also, i have to disagree with Craig on this one. the time for focusing solely on strength is a max effort day. every other day multiple aspects of fitness are coming into play, and to trudge through one because you think it will help your strength is to neglect the fact that maximizing power output (or coming close) will result in quicker fitness gains. this is why workouts are done for time...intensity works. when youre working near your max's, you simply cannot maintain intensity. i guarantee if we took two individuals of similarly poor or average fitness and had one always do the WOD exactly as prescribed and the other scaled to ability in an attempt to maximize power output/intensity, the latter would dominate the former in most if not all categories of fitness after a given amount of time. when i finally admitted some of the prescribed weights were beyond my ability, thats when i really started getting fit fast...AND workouts became a lot more fun.
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Old 08-25-2005, 10:56 AM   #7
John Dowd
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Good links Eric...there are some aspects to the power question in there that I hadn't considered at all.

If I want to get better at Fran, for Fran's sake, I might choose to work on my weakest Fran component - muscular strength/endurance while pressing overhead. But the CF goal is bigger - adaptation across 10 measures of fitness for the whole body - and intensity/high power out has demonstrated itself to yield the fastest progress towards this larger goal. Is that the general gist of what I'm reading?
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Old 08-25-2005, 12:34 PM   #8
Eric Moffit
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yes, dead on...intensity coupled with variation and functionality makes for a very potent fitness program.

and when you focus on the bigger, non-segmented picture, you will find (as i have found) that you make gains in areas rarely, if ever, specifically trained. ex: PRs in DL, squat clean, OHS, FS, BS when only doing the WOD (scaled when necessary) with additional running, swimming, and basic gymnastics work. i scale WODs and rarely lift heavy but when i do, i PR the lifts! and my experience is the norm with CrossFit!
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Old 08-25-2005, 04:56 PM   #9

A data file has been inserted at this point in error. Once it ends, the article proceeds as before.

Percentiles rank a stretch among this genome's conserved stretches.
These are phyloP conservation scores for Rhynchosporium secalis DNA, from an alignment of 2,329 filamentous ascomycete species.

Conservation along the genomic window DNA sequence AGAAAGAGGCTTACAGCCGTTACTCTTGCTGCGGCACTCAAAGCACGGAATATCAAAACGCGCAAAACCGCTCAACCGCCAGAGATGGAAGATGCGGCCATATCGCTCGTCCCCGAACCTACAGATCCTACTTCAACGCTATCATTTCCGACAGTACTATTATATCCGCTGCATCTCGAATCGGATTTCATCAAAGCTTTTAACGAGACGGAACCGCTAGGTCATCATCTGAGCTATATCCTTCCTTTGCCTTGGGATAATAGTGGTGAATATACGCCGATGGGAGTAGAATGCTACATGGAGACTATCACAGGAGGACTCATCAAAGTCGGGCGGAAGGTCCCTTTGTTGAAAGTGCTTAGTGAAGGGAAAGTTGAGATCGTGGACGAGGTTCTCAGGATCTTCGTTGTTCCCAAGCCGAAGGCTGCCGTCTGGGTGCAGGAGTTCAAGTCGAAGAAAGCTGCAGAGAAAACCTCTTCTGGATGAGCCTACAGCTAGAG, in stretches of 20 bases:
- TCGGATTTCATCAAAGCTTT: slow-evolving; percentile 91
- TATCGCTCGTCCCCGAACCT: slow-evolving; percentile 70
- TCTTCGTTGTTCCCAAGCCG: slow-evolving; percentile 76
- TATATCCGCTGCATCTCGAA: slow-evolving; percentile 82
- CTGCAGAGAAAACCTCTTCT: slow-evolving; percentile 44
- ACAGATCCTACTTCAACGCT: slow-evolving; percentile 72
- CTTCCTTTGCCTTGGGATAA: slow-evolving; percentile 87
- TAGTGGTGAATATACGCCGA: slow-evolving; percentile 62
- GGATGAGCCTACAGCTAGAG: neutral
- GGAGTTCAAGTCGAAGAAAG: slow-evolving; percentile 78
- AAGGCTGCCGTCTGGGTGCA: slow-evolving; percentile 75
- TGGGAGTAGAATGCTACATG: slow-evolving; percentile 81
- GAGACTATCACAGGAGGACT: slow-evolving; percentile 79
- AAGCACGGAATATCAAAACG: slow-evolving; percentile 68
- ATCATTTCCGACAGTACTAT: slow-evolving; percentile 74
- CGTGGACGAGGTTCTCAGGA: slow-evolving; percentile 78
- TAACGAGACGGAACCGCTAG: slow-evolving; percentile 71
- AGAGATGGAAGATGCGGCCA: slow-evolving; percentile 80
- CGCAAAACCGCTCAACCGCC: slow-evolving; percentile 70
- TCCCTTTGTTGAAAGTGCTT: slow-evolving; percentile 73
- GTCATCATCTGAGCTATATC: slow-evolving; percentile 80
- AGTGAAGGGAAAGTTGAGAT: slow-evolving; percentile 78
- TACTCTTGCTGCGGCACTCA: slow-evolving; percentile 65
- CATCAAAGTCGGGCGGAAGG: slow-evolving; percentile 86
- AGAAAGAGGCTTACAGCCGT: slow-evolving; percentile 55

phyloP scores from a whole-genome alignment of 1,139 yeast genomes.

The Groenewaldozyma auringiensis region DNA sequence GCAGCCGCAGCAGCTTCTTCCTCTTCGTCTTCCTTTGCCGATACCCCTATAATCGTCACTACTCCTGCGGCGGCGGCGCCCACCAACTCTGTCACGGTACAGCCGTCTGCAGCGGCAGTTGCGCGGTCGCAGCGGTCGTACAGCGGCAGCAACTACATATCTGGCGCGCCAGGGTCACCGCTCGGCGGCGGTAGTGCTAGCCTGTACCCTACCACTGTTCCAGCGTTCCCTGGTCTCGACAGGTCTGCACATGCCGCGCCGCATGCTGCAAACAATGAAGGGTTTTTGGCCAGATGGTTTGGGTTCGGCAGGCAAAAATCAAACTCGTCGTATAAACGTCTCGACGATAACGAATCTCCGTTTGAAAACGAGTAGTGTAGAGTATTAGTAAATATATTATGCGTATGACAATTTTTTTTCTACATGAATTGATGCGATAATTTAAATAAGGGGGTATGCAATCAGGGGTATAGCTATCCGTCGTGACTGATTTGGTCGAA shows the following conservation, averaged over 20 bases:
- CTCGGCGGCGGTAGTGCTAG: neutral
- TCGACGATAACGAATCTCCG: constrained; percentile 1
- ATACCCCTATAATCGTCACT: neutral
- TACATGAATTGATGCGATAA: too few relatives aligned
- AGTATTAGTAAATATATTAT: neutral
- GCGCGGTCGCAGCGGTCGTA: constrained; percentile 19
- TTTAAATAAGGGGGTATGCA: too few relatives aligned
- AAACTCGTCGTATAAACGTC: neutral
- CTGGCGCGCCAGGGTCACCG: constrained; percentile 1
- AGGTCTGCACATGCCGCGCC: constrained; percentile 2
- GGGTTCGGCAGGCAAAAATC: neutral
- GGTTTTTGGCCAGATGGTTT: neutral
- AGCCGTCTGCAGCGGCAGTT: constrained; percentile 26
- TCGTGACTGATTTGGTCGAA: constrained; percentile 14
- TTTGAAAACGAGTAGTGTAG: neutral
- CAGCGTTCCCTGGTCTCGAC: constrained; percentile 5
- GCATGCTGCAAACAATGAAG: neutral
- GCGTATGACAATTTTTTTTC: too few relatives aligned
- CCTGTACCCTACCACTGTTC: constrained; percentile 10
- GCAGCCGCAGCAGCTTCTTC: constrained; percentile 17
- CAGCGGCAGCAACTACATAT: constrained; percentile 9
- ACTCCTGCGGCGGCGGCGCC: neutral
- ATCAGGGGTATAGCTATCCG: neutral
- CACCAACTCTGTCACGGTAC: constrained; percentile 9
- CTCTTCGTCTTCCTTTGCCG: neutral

Mike Donnelly
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Nice work, Eric.

Your postings are exactly what I've found over the past few months. I've been working on all the basic lifts to find my optimum power output for specific exercises.

I first started by running through five different weight variations on “Linda.” While my time approximating prescribed weights clocked in at over 40 minutes, my time at maximum power output clocked in at 26 minutes. Not only I am sure that the latter evoked a more intense neuroendocrine response, but I’m quite sure that it limited the negative impact of cortisol production as well. Believe me, I was left in a nauseous, sweaty, heaving mess for all five trials, but the one in which my efforts were most effective was at maximal power output.

I've been plotting my power charts for thrusters, cleans, weighted (and de-weighted) pull-ups, front squats, back squats, push presses, bench press, and deadlifts to find out what my optimal power outputs would be for each exercise. I've been charting the time that it takes me to bust out 20 reps - at great intensity - for varying weights of each exercise.

I also am learning what my personal power output looks like for each exercise at maximum intensity (at least for 20 reps). The biggest bang for the buck likely comes right at the top of my power curve.

This allows me to maximize each exercise. Elizabeth? Full squat cleans at 115. Fran? Thrusters at 85, pull-ups at bodyweight. Tabata Squats? Might have to add 5-10lbs (experimenting with this one). Muscle-ups? About 10 helium balloons tied to each ankle.

In terms of working on “weaknesses,” the power output profiles self-select for optimal recruitment. It’s always a balancing act – on timed WODs – between metabolic efficiency and strength. Weak on the metabolic side? Maximum power output shows the most efficient AND MOST INTENSE use of workout effort. Weak on the strength side? Maximum power output shows the most weight that can be pushed efficiently. As power outputs change over time, each person has a responsibility to update their output charts and increase weight loads accordingly.

My goal is not to make Crossfit easier; it is to make it more productive. It is to get TO the elite phase. I've found that my biggest gains come after consistent practice at maximum power. I can go balls out at 1/2 the weight, or I can go balls out at 2X the weight. But if I go balls out at the proper weight, I will be maximizing the physiological intensity of my response.


Mike Donnelly
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Old 08-25-2005, 05:11 PM   #10
William Hunter
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Mike, I thought that was a ridiculously good post.

Will you do my taxes next year? :-)